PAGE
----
The Epistle of Sasan I in Dasatir contains the prophecy about Prophet Muhammad. Sasan I was a reformer of the Zoroastrian religion. It is believed that this Epistle is a part of the teachings of Zoroaster, to which Sasan I added his explanatory notes. Some scholars have suggested that the word ‘Dasatir’ means ten (das) parts (tir) while others contend that this word is derived from Dasatur, meaning religious law. The Zoroastrians are also known as ‘Magians’ and ‘Fire Worshipers.’
The Epistle of Sasan I describes future events at a time when Zoroastrians will have forsaken their religious practices. The English translation of the Epistle of Sasan I is presented below.
“When the Persians will do such deeds, a man from among the Arabs will be born whose followers shall overthrow and dissolve the kingdom and religion of the Persians.
And the arrogant people (Persians) will be subjugated.
Instead of the temple of fire and the house of idols they will see theHouse of Abraham without any idols as their Qibla.
“And they (Muslims) will be a mercy to the worlds.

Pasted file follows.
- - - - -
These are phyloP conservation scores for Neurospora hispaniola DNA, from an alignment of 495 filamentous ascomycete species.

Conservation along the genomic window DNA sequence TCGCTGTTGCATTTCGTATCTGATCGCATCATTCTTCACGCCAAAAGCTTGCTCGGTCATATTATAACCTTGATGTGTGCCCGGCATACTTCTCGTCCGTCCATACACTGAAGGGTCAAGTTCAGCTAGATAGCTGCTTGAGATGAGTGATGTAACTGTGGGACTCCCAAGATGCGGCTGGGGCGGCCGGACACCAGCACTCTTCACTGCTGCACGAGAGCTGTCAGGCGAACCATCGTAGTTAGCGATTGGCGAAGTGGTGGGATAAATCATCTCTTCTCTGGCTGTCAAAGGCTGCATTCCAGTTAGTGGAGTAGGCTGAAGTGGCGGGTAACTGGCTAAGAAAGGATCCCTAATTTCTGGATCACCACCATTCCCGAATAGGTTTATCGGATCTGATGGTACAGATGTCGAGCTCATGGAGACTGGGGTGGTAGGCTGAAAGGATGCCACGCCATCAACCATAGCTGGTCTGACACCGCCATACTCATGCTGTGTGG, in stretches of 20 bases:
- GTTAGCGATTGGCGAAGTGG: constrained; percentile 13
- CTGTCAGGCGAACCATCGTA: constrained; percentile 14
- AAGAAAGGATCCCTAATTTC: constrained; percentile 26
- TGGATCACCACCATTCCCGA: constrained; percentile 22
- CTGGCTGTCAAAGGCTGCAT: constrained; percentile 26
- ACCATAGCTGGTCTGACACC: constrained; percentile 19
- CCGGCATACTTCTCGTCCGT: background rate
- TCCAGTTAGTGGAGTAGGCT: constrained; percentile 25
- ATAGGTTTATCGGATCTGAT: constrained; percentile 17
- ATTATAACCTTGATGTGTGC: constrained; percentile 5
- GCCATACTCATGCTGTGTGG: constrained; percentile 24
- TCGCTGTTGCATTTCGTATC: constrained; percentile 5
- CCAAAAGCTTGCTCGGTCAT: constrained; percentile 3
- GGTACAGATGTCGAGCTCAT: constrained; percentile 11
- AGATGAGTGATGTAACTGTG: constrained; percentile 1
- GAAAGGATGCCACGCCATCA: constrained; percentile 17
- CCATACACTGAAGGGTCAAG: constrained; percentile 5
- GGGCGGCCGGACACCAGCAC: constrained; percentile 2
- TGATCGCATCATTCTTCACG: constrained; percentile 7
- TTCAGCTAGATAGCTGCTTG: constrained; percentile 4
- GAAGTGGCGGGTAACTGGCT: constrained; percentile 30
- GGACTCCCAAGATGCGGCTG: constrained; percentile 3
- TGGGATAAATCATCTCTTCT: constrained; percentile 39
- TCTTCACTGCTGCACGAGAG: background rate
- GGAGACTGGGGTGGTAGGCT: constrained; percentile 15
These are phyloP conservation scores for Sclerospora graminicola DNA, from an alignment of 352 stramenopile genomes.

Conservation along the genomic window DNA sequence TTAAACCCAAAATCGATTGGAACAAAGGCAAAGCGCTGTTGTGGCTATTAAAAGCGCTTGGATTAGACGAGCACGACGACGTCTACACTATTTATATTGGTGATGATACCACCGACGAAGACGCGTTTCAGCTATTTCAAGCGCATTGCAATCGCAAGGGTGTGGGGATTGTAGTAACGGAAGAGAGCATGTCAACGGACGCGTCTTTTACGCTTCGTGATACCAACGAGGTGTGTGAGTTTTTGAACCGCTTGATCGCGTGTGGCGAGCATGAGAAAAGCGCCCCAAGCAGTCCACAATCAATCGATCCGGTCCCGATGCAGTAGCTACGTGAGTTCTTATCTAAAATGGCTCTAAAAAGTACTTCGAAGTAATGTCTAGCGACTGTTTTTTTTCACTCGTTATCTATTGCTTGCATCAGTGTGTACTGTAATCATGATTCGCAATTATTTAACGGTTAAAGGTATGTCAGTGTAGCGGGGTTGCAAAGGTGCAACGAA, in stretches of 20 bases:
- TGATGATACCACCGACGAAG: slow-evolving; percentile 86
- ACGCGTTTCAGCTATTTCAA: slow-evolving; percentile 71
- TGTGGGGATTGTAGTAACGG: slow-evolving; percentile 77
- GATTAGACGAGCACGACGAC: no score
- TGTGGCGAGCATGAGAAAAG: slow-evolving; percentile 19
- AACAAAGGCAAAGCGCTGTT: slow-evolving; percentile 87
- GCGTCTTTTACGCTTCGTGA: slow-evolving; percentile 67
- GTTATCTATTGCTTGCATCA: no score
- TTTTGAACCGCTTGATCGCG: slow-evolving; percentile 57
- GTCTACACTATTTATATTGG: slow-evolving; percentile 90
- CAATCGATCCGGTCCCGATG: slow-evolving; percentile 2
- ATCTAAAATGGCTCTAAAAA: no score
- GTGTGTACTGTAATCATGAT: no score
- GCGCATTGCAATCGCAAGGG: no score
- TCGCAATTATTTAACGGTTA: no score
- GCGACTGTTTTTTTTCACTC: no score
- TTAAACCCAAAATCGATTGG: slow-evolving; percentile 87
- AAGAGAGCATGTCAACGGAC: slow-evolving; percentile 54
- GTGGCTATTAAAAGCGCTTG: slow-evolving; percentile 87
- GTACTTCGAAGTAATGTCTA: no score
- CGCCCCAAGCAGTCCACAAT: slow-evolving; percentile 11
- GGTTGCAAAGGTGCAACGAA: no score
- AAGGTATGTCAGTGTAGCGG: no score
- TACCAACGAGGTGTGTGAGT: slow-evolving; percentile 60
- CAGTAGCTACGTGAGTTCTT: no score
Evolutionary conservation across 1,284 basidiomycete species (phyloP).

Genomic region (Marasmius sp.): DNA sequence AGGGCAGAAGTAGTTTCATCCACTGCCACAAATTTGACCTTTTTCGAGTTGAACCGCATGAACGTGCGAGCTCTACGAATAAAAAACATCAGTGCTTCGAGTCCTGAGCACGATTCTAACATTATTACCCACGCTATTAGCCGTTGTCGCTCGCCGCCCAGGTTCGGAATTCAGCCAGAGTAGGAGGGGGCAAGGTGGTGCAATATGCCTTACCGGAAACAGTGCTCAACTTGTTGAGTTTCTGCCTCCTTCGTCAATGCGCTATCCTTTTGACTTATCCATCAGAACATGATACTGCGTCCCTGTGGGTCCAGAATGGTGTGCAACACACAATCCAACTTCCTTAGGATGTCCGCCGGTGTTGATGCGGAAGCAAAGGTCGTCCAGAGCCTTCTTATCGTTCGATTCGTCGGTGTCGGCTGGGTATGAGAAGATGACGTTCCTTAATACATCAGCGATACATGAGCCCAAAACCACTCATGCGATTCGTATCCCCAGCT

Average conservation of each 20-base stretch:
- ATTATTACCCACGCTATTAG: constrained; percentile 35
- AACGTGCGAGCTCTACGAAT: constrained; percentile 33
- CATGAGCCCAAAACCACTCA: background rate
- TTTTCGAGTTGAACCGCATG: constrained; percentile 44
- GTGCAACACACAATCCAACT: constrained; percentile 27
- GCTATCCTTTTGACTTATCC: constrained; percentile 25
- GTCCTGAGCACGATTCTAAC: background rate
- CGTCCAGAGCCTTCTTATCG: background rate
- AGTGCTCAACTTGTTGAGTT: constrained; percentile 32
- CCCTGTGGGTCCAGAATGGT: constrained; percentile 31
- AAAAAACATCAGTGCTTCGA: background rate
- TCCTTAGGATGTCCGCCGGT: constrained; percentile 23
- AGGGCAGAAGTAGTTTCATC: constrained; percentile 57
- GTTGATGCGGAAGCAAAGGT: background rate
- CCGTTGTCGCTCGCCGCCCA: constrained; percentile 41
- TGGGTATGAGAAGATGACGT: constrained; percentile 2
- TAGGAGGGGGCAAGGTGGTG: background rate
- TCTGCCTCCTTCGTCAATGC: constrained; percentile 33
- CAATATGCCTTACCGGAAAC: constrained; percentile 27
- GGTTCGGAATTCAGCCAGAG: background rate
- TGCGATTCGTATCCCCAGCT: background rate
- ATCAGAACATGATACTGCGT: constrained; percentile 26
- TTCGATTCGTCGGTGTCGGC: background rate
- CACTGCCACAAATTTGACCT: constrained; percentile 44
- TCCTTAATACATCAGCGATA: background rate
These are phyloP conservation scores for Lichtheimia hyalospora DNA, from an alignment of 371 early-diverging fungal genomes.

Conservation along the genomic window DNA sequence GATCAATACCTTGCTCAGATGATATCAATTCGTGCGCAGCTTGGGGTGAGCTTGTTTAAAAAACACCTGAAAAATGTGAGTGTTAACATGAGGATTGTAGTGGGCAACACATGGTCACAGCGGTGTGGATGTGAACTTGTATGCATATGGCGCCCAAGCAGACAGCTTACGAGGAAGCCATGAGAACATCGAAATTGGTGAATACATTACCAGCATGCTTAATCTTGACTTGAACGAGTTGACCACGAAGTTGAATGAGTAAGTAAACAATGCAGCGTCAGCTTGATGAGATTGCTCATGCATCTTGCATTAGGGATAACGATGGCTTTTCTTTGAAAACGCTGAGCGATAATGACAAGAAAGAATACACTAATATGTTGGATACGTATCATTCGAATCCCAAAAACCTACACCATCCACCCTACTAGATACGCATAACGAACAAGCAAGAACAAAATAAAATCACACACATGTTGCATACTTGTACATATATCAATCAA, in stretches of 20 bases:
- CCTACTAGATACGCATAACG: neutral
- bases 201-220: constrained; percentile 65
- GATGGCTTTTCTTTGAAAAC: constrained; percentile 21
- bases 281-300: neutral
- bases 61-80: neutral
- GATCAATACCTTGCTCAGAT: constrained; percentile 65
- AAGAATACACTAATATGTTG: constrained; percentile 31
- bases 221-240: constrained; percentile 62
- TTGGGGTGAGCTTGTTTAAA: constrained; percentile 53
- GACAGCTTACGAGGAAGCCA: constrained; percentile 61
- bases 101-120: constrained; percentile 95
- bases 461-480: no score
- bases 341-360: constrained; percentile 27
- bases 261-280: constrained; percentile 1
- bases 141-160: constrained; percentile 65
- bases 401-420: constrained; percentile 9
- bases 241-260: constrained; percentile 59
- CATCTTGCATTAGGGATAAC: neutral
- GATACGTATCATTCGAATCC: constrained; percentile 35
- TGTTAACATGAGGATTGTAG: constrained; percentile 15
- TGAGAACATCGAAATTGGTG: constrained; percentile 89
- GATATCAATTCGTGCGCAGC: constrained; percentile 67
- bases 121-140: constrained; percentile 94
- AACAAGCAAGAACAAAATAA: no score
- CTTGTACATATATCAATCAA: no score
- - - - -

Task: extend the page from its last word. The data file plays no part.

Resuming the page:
And they will capture the places of temples of fire, Madain (Ctesiphon), nearby lands, Tus and Balkh, and other eminent and sacred places (of Zoroastrians).
And their leader (Prophet Muhammad) will be an eloquent man whose words and message will be clear and far-reaching.”
The word by word translation of the Epistle of Sasan I is given below. The text of this Epistle is taken from Dasatir published by Mulla Pheroze during the reign of Shah Nasiruddeen Kachar of Persia. Mulla Pheroze lived in Bombay (India) and he was an eminent scholar of Pahlavi, Zend, Persian, and Arabic languages. He consulted with several famous Zoroastrians priests to authenticate his translation. The original text is in Pahlavi.
There are many prophecies in Dasatir and in Zend Avesta, the other sacred book of the Zoroastrians. The word ‘Astvat-ereta’ in the prophecies means ‘the praised one’ which is Muhammad in Arabic. Some prophecies are found in Farvardin Yasht XIII:17 and XXVIII:129, Zamyad Yasht: 95, and Atash Nyayish: 9.
1. Abdul Haq Vidyarthi, “Muhammad in World Scriptures,” Adam Publishers, 1990. (includes chapters on Zoroastrian and Hindu Scriptures)
2. A.H.Vidyarthi and U. Ali, “Muhammad in Parsi, Hindu & Buddhist Scriptures,” IB.